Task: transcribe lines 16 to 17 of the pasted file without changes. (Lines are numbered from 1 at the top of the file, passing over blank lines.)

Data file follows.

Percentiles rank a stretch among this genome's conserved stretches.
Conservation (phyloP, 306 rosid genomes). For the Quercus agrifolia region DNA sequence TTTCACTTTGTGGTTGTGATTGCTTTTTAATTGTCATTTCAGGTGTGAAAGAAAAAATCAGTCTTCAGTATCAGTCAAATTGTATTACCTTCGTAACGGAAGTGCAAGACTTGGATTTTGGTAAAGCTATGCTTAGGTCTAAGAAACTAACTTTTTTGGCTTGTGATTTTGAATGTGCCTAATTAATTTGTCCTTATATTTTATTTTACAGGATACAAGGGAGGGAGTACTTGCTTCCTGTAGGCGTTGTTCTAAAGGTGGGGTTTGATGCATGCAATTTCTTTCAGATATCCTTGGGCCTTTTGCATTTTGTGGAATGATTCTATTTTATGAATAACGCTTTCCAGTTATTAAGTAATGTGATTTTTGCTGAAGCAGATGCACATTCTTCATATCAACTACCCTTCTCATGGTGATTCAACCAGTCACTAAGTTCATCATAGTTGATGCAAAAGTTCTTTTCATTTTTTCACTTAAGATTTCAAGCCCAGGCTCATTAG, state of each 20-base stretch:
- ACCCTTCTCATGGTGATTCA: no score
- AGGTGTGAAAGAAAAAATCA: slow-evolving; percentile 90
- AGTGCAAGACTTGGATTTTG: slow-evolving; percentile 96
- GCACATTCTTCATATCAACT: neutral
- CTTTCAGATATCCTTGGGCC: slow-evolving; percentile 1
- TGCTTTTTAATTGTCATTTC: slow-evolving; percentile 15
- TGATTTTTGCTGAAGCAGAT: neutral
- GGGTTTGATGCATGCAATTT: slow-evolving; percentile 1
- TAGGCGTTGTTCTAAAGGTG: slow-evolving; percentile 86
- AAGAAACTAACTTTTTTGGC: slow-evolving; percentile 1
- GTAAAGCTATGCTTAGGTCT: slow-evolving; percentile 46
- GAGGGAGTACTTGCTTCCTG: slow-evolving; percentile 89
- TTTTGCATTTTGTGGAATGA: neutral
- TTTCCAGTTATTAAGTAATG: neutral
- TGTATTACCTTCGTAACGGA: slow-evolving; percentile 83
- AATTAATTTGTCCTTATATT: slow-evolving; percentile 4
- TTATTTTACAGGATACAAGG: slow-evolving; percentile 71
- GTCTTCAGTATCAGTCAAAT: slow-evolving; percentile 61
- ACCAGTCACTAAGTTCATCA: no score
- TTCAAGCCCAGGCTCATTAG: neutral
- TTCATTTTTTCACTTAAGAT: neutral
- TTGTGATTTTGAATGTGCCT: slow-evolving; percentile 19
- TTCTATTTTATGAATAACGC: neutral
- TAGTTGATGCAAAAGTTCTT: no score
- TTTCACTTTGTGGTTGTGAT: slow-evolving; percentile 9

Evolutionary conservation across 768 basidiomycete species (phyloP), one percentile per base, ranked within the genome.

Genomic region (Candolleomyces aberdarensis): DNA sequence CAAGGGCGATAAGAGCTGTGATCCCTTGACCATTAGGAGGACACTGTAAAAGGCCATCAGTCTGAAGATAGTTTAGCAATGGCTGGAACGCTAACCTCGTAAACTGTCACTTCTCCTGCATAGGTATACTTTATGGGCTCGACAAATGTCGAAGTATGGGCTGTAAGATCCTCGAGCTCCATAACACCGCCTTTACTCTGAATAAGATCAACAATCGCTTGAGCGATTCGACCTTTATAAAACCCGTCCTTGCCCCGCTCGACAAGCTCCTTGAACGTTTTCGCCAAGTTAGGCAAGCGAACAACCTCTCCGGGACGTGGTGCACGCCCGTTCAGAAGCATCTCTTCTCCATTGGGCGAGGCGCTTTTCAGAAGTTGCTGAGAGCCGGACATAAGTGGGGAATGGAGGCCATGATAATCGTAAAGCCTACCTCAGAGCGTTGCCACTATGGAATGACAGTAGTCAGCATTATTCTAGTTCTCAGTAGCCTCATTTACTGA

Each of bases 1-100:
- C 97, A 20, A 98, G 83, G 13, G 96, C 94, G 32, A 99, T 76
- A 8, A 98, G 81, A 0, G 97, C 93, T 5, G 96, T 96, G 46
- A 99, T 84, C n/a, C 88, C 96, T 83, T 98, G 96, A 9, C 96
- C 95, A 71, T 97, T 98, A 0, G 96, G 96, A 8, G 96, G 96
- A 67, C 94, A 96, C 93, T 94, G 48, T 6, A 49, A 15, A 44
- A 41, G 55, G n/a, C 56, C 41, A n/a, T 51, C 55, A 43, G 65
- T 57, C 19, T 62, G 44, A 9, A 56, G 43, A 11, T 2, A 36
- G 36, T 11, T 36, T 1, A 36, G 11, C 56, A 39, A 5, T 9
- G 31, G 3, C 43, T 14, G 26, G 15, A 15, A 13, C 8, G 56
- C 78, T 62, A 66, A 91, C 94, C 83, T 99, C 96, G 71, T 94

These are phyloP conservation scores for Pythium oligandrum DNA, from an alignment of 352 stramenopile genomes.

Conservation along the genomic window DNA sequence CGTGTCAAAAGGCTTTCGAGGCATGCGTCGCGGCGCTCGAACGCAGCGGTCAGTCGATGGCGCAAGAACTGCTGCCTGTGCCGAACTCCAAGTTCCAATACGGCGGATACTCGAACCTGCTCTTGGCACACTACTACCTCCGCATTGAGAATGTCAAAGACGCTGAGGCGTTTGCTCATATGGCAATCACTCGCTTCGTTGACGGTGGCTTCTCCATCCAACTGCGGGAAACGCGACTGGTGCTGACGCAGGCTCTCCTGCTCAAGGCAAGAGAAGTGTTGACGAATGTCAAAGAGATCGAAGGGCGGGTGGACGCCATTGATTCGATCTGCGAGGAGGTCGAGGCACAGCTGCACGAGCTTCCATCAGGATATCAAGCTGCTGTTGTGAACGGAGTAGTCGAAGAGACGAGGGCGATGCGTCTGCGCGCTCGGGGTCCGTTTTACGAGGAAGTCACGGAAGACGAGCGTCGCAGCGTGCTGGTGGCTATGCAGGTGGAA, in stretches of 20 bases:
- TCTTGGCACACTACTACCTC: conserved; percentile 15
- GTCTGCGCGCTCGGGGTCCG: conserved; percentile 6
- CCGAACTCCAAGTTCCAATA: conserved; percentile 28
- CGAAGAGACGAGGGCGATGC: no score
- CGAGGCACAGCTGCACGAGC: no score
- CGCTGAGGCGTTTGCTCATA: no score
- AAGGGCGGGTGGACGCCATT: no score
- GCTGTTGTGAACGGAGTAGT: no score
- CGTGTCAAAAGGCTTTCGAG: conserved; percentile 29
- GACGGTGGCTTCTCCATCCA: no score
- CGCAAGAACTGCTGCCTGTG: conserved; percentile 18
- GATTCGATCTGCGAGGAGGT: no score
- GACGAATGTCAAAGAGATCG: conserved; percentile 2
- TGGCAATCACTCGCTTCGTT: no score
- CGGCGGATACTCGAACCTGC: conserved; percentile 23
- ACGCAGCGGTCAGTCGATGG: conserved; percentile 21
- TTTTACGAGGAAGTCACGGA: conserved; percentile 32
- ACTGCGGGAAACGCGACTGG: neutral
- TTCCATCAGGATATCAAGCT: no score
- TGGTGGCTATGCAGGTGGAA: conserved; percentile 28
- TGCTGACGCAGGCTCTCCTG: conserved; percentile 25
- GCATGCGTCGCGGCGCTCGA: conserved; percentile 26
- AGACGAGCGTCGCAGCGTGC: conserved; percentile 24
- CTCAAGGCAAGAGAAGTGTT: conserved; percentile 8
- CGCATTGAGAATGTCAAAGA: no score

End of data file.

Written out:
- TTTCCAGTTATTAAGTAATG: neutral
- TGTATTACCTTCGTAACGGA: slow-evolving; percentile 83